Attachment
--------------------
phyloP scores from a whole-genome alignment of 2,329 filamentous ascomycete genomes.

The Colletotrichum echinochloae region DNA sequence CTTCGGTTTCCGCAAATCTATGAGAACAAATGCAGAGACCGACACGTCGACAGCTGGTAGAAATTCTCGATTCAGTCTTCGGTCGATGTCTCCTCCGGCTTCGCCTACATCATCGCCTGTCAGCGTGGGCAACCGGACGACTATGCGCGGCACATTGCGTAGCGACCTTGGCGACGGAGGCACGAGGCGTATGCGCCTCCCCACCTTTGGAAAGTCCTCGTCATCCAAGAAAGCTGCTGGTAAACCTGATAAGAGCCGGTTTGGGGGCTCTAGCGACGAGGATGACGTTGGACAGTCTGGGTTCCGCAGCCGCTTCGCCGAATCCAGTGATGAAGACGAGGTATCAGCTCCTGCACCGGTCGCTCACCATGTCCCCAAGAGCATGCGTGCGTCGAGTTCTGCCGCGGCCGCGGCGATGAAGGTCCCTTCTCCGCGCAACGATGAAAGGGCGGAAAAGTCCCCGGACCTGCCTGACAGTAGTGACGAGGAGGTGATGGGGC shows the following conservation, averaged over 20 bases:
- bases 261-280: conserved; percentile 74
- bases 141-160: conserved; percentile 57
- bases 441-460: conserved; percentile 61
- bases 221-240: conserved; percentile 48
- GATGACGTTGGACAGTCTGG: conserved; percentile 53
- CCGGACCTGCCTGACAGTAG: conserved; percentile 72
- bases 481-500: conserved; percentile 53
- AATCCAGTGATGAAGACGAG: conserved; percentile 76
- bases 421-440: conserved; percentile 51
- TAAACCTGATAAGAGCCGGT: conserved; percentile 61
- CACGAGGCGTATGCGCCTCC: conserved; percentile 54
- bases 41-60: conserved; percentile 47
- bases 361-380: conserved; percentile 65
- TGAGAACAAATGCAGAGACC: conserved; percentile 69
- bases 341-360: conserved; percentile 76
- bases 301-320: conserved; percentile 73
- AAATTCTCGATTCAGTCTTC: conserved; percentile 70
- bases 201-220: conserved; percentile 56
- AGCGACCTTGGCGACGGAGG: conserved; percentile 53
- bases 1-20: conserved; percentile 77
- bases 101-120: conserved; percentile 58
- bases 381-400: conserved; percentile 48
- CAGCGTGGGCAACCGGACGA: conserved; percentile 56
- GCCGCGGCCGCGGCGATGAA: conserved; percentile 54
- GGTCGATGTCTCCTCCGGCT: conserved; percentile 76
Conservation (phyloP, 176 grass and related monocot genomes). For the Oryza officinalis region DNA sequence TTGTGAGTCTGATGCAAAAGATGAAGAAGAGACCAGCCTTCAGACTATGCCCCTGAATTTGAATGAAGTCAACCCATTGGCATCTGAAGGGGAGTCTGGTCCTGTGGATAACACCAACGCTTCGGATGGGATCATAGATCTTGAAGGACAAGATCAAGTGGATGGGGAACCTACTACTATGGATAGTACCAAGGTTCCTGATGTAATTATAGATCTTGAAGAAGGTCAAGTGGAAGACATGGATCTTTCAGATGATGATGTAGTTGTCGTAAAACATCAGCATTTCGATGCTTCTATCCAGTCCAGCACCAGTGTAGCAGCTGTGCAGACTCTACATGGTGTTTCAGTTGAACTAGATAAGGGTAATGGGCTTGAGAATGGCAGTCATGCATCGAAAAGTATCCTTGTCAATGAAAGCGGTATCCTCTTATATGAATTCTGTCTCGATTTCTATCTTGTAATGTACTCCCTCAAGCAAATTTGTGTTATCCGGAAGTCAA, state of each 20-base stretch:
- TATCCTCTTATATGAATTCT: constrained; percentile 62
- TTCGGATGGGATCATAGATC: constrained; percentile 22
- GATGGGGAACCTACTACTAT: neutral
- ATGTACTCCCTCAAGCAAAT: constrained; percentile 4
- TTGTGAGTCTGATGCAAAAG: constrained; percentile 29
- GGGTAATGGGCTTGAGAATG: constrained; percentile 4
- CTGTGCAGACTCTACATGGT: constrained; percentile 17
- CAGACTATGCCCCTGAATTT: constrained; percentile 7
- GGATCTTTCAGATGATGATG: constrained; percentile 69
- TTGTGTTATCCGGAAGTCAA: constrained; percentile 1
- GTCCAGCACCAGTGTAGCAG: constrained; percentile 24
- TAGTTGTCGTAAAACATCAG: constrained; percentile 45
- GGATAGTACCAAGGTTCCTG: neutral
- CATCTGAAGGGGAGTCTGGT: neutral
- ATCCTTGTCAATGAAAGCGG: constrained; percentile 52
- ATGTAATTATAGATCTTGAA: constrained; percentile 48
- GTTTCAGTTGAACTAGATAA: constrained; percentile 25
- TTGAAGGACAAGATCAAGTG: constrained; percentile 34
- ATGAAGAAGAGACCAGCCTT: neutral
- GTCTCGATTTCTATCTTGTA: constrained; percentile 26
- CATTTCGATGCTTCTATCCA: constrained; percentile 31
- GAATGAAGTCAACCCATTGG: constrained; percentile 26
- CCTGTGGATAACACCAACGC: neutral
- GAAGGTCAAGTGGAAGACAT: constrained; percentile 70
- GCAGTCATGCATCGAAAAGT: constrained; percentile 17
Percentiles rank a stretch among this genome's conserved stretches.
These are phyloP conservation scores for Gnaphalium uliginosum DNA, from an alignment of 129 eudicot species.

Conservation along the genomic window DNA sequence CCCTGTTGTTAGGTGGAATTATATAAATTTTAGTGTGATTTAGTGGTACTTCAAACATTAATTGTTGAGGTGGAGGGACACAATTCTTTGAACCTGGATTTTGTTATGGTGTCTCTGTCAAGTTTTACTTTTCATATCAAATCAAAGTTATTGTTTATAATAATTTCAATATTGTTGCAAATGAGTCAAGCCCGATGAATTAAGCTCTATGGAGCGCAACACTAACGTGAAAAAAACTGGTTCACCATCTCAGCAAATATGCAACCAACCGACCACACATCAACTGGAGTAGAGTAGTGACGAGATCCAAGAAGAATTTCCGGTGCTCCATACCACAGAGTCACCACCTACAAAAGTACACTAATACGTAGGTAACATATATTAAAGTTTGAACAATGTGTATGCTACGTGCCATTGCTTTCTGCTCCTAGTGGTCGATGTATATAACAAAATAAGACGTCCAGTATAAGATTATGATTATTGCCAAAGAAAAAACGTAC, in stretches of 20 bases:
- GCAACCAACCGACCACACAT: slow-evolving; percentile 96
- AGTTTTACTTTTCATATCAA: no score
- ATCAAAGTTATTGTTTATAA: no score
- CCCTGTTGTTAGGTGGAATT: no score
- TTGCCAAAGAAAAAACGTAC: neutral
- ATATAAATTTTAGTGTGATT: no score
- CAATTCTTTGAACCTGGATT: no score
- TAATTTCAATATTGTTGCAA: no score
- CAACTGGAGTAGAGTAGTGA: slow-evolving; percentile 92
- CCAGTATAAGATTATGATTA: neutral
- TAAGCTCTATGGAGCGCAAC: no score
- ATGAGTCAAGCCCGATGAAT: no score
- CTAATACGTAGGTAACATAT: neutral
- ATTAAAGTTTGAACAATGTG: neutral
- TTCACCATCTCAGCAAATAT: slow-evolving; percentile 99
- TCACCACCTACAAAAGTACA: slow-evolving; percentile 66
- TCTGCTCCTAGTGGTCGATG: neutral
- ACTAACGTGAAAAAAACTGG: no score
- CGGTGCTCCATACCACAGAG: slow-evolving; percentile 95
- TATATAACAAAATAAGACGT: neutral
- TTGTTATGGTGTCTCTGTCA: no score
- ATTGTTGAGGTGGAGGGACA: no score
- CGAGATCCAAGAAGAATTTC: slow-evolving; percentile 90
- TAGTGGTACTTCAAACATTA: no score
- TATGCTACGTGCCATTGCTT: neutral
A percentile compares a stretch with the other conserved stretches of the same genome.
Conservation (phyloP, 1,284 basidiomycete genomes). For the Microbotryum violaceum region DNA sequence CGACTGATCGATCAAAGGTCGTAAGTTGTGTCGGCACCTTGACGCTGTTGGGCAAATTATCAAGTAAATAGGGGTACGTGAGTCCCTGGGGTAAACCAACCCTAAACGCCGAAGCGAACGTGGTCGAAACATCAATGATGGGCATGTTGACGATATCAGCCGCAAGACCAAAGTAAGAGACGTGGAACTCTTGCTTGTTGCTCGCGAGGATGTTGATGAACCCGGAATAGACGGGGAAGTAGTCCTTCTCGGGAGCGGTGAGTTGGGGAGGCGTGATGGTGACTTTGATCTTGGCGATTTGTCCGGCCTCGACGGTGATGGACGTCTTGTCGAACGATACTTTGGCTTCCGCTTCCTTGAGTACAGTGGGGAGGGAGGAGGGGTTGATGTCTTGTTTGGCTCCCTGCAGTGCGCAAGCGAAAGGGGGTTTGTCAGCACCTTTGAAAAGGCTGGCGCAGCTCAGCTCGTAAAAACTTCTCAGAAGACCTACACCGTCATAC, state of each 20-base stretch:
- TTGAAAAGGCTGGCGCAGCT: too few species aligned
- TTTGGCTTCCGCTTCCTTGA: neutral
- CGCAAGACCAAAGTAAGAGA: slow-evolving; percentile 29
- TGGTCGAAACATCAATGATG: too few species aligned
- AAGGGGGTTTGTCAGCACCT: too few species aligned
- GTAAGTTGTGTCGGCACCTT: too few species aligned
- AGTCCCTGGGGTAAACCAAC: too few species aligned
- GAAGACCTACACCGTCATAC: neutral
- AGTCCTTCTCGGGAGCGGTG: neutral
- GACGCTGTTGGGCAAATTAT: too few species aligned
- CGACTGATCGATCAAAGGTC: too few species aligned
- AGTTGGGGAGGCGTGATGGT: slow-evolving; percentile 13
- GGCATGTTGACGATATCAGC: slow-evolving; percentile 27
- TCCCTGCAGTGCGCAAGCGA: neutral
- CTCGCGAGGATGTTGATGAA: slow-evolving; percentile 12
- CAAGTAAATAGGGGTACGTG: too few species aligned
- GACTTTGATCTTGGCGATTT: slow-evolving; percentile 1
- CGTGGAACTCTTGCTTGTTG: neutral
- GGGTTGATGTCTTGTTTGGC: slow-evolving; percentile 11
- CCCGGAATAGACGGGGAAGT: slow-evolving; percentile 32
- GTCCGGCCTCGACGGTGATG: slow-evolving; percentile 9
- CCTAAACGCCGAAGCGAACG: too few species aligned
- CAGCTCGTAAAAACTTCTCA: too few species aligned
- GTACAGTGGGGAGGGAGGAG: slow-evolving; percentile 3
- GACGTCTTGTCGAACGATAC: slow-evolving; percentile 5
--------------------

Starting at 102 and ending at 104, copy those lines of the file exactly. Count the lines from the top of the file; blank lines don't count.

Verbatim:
- GGGTTGATGTCTTGTTTGGC: slow-evolving; percentile 11
- CCCGGAATAGACGGGGAAGT: slow-evolving; percentile 32
- GTCCGGCCTCGACGGTGATG: slow-evolving; percentile 9